You and I make a lot of decisions each day. Most of those are small and occasionally some are big. While the results of our “small” decisions accumulate over time, the results of our “big” decisions have a more immediate and larger impact. Having a decision making framework won’t always lead you to the right decisions, but it will leave you with fewer regrets.
I like the following two-fold decision making framework because it takes the realities about ourselves and others into account:
- In light of my past, what is the wise thing to do? What might not be an issue for another person could be a stumbling block for you.
- In light of my current situation, what is the wise thing to do? What will be the impact of what your currently doing on your decision and visa-versa?
- In light of my future hopes and dreams, what is the wise thing to do? Just because you can do something doesn’t mean you should; what long-term effects will your decision have?
- What is the real sum total impact of my options? Often you can’t answer this alone, so get insight and input from your inner circle.
- What are my core obligations? How does your decision line up with your responsibilities; who else and what else will be affected by your decision?
- What will work in world as it is? As my great-grandmother used to say, “don’t deal with life the way you want it to be, deal with it the way it comes.” Don’t be pollyanna and do stay positive while handling the negative.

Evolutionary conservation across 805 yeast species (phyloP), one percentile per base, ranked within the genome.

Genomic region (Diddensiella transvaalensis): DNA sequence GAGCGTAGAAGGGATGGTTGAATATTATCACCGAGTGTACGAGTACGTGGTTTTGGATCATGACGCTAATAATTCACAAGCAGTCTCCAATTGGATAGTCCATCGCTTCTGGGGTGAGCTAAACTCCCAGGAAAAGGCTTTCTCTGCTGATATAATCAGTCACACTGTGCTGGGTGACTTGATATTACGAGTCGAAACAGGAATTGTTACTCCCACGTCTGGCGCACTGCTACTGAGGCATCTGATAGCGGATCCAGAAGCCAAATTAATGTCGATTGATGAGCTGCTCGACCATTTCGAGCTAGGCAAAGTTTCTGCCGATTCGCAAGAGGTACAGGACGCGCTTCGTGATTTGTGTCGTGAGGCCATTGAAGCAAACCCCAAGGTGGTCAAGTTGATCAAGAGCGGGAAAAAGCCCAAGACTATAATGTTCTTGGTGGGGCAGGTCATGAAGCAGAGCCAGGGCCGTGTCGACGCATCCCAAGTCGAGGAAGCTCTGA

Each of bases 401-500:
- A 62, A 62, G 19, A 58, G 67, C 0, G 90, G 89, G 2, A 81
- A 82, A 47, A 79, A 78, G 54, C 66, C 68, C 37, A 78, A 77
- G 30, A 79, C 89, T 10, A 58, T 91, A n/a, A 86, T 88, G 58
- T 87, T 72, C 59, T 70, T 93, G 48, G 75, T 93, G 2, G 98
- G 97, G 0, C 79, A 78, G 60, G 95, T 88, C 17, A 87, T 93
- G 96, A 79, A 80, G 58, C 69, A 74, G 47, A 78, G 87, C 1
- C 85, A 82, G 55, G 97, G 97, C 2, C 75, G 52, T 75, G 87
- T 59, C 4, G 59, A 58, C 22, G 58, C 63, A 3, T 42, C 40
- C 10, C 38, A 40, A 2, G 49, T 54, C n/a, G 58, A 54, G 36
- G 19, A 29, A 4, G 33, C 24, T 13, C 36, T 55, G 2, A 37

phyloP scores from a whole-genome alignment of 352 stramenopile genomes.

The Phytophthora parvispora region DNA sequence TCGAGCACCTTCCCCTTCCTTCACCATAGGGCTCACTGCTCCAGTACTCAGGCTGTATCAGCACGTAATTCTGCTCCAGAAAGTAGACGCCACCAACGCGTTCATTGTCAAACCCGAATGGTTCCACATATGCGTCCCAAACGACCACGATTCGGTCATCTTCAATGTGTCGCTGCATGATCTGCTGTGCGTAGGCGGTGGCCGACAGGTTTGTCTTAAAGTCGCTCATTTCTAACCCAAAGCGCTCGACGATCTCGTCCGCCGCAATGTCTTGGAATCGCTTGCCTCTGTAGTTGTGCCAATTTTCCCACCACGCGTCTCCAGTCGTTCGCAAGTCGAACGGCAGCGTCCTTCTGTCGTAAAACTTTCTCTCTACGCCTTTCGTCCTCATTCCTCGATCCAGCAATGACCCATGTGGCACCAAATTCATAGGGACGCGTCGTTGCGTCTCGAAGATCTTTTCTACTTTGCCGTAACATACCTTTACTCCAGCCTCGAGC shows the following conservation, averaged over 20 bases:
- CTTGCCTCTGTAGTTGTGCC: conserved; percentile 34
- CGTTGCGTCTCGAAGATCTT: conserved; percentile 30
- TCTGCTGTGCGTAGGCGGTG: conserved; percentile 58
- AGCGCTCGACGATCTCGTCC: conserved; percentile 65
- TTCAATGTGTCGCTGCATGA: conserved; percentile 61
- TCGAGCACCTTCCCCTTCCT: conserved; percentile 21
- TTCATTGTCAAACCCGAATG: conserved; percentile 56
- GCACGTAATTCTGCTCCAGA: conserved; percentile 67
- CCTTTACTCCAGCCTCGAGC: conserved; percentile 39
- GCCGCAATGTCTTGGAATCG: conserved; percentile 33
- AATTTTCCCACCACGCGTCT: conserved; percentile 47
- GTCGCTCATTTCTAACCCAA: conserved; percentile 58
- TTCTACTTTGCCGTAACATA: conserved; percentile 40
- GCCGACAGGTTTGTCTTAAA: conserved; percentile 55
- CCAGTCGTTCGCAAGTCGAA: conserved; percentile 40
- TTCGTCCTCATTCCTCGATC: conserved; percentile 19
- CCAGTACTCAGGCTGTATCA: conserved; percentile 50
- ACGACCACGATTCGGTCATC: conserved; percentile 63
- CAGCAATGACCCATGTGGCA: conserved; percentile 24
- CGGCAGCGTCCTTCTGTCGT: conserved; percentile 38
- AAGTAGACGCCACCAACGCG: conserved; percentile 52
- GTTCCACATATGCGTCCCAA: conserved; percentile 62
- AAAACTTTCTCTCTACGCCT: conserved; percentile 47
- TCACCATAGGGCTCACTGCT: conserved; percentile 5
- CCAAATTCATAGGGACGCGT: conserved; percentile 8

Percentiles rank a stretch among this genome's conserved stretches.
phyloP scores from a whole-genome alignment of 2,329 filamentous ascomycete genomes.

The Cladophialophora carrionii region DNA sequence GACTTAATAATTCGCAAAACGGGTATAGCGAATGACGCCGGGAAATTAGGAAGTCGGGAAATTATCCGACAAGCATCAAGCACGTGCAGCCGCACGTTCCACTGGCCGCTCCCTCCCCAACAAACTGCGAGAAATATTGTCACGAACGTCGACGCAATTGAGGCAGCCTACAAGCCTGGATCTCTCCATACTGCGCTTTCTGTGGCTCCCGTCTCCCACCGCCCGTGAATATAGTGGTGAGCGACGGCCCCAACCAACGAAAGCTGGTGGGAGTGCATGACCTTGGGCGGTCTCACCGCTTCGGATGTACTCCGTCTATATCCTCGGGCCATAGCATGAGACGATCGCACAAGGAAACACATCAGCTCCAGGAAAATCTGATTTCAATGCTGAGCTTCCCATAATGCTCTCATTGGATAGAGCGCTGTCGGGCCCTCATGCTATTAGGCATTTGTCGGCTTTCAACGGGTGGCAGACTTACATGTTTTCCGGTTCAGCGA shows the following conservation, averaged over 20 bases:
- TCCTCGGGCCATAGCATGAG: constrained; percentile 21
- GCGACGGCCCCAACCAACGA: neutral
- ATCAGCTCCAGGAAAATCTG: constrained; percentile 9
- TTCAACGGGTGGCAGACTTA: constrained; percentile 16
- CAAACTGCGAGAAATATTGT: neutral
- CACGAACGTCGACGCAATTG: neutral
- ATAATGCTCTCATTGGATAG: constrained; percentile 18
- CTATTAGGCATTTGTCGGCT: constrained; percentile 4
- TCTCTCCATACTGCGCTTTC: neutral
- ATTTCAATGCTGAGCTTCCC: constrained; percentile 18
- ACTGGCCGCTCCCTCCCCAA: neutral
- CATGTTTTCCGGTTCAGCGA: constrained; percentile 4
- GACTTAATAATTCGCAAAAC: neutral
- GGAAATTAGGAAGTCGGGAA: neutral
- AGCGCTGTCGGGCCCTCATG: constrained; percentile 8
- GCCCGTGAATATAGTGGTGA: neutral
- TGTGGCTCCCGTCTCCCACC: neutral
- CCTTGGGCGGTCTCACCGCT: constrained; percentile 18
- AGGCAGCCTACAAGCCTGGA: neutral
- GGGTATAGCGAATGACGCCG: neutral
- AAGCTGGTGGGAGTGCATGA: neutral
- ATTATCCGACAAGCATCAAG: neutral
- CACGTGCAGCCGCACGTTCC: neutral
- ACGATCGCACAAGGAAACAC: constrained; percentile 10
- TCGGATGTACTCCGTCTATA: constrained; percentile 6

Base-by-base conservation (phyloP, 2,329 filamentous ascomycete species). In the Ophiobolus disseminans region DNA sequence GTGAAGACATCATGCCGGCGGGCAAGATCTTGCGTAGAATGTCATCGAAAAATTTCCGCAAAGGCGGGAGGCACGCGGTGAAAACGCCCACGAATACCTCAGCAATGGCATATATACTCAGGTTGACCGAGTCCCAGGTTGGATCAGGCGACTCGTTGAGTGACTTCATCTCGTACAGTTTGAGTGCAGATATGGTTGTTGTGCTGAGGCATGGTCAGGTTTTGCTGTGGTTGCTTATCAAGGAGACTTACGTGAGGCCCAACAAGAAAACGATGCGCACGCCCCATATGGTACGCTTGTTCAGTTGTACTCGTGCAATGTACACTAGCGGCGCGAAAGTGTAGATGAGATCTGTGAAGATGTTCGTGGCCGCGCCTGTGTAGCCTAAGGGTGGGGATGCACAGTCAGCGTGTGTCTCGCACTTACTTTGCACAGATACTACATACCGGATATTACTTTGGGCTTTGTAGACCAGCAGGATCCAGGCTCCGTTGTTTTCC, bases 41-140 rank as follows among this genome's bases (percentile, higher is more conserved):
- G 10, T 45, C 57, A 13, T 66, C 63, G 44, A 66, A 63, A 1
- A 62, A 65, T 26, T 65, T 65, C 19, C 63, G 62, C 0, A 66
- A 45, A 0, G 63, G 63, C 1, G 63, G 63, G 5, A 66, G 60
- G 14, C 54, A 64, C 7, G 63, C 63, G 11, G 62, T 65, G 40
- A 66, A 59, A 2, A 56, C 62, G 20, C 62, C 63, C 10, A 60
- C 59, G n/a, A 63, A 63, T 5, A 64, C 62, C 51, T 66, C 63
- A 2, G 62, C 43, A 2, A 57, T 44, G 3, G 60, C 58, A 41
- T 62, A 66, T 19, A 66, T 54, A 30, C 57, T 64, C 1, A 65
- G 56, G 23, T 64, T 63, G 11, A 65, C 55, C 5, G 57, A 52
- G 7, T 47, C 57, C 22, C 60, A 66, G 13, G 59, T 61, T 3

- Who are we? How does your decision line up with your core values, your team, your culture, home and community? There is often tension between these and knowing the answer to the first three questions can help you get clear when it comes to this one.
- What can I live with? If you’ve given your decision the reflection time it deserves, processed it with both your head and your heart, then commit….even though you may not have 100% certainty.
The first part of the framework comes from Andy Stanley (The Best Question Ever) and the other from an article by Joseph Badaracco (HBR, Sept 2016). The additional commentary is mine. If you use all or part of this framework or another, you’ll develop your own commentary to consider and share.